Baking with yeast can be a daunting prospect, which is why Irish soda bread--which uses baking powder, bicarb and buttermilk to rise--is a easy task for baking beginners to tackle.
I love the chewy wholesomeness of Irish soda bread. My Irish friend tells me a traditional way to eat it is with butter and honey, but I much prefer it slathered only in butter, or otherwise sandwiched around a thick wedge of vintage cheddar and a pickle or two.
The caraway seeds in the recipe add a faint flavour of licorice. If you enjoy the taste, feel free to add more. If licorice isn't your thing, then reduce or omit at your pleasure.
Irish soda bread
(originally printed in Notebook Magazine, 2007)
2 cups (320g) wholemeal plain flour
1 cup (150g) plain flour
1 tsp salt
1 tsp bicarbonate of soda
1 tsp cream of tartar
1 tsp baking powder
1 tsp caraway seeds
1/2 cup (125ml) milk
3/4 cup (185ml) buttermilk, plus a little extra for brushing
2 tsp honey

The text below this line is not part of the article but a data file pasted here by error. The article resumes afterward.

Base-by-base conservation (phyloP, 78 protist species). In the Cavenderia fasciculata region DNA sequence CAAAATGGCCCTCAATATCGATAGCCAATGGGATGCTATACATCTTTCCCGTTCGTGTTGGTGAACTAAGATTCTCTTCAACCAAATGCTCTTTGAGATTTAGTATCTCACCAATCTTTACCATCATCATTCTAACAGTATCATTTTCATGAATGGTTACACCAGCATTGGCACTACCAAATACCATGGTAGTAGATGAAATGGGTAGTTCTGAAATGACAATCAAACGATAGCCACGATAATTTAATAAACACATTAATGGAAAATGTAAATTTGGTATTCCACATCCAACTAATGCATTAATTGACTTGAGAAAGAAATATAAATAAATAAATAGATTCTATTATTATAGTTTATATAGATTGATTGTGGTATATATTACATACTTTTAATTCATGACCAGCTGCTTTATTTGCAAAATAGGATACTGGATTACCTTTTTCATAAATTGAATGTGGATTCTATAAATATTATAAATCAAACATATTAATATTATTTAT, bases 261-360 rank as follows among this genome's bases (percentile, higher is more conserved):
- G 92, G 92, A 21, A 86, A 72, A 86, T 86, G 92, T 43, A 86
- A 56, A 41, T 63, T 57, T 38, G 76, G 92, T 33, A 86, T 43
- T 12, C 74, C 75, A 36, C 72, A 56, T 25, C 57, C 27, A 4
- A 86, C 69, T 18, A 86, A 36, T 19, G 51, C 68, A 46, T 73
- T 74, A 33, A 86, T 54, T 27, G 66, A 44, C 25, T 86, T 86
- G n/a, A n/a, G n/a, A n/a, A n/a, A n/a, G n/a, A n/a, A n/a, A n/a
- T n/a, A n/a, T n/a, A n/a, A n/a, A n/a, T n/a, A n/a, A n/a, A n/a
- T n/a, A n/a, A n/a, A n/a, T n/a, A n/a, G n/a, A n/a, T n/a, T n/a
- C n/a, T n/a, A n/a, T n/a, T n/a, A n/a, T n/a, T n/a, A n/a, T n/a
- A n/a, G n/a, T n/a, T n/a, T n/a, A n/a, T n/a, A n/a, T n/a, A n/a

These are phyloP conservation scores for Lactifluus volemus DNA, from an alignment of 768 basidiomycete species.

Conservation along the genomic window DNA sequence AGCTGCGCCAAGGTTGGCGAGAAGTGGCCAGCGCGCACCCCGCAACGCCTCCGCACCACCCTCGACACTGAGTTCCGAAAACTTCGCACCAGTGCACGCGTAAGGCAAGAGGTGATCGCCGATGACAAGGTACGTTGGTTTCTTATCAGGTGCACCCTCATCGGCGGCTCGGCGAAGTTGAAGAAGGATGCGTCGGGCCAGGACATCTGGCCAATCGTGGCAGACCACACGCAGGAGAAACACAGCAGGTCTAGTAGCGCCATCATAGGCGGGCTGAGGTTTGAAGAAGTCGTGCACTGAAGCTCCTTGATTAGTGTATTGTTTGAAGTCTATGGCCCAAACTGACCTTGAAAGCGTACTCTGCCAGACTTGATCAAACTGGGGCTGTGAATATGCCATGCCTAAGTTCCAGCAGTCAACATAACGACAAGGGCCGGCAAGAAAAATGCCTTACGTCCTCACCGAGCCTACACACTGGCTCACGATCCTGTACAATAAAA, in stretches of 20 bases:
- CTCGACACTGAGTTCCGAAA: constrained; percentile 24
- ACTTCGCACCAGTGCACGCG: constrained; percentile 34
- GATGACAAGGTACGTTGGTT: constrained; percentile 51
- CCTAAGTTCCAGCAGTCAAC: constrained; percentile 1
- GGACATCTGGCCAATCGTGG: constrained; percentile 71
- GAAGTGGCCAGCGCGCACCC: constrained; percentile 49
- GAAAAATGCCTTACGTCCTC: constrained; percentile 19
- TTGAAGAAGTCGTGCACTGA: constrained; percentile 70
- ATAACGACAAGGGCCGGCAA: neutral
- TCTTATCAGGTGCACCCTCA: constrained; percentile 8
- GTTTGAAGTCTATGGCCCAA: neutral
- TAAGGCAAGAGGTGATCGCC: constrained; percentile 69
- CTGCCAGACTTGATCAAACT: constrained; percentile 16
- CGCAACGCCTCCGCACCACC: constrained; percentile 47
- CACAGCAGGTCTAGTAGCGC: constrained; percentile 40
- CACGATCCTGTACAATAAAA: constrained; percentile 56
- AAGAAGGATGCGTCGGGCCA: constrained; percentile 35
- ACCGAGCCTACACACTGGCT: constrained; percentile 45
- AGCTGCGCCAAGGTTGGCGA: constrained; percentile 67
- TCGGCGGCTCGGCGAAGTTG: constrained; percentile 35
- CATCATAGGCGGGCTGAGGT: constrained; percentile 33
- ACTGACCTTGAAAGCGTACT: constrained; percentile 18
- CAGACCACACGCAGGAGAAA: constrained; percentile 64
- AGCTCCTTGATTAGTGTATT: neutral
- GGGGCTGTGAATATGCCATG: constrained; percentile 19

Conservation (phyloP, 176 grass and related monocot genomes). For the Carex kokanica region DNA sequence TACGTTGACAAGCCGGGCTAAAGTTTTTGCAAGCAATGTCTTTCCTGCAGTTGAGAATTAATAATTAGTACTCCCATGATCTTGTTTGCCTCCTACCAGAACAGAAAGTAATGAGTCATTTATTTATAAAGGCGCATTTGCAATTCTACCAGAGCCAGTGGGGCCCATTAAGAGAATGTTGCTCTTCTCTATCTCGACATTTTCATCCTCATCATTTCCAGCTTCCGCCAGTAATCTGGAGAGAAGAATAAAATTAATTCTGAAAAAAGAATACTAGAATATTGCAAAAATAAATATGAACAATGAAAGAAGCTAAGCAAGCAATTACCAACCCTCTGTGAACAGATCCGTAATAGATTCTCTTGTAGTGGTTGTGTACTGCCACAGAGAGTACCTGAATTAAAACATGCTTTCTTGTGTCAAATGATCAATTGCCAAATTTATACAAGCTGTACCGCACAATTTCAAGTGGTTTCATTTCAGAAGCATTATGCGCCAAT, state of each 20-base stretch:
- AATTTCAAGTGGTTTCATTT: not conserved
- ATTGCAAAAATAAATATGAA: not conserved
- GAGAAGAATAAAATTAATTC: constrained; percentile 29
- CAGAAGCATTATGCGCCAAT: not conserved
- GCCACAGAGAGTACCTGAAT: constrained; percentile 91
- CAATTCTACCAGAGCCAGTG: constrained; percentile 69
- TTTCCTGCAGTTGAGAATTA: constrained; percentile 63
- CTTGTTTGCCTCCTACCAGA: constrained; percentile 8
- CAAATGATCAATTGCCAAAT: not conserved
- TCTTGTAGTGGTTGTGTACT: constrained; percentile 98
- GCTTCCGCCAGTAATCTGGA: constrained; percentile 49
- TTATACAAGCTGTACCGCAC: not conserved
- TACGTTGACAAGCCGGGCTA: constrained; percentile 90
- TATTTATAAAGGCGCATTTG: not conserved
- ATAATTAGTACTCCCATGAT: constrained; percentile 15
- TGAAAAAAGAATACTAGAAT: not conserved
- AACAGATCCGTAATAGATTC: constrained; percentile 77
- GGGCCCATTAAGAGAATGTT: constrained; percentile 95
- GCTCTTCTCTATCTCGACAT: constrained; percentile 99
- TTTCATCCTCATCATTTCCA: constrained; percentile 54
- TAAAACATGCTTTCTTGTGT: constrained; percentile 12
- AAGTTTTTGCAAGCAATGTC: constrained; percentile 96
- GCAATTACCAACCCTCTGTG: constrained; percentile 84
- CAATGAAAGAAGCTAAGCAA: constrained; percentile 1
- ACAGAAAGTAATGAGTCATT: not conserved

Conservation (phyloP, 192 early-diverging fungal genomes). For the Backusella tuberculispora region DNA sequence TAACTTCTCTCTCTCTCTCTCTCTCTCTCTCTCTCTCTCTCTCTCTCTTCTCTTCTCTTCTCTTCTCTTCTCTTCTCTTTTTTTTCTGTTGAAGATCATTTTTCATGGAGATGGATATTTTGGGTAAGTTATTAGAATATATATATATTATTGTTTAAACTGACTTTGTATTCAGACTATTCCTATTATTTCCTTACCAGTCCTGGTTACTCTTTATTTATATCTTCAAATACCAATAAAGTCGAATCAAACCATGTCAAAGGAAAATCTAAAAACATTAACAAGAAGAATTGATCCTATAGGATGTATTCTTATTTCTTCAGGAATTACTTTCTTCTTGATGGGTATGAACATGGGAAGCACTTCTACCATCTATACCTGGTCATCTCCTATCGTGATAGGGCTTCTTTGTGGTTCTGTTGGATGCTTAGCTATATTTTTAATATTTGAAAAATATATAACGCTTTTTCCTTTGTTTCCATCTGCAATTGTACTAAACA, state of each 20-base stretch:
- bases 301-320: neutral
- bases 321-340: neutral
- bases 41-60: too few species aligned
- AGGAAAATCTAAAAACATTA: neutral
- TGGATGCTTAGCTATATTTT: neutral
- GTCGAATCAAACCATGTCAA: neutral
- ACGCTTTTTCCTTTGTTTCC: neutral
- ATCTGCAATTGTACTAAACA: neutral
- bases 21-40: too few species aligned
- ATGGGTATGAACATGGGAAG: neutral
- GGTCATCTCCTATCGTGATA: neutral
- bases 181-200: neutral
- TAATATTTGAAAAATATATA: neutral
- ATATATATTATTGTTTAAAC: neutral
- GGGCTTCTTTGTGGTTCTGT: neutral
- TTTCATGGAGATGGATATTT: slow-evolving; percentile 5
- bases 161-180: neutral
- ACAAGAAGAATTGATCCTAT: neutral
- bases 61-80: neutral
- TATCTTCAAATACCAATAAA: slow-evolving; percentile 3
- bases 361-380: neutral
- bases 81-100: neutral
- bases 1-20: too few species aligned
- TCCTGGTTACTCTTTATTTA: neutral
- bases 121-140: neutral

sea salt flakes to dust
Preheat oven to 200C
Mix together the milk, buttermilk and honey in a jug.
In a large bowl, combine the flours, salt, bicarb, cream of tartar, baking powder and caraway seeds.
Make a well in the centre and then slowly pour in the milk mixture, gradually pulling in the flours from the sides to combine. Mix with a wooden spoon until it just comes together in a ball.
Transfer the mixture to a lightly floured surface and gently knead, using the heel of your hand, until smooth.
Shape the dough into a round shape, then place onto a lightly floured oven tray. Cut a small 1cm-deep cross into the top of the dough. Brush the surface with the extra buttermilk and then dust with the sea salt flakes.
Bake for 30-35 minutes or until a golden-brown crust has formed and the bread is cooked through (tap the crust and it should sound hollow, otherwise risk sacrilege and test with a skewer).
Enjoy warm with butter, butter and honey, or as part of a ploughman's lunch with vintage cheddar, pickles, pickled onions and hearty slices of ham.
This also freezes well, wrapped tightly. Freeze whole, or in slices for gradual consumption.
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8/06/2008 05:52:00 pm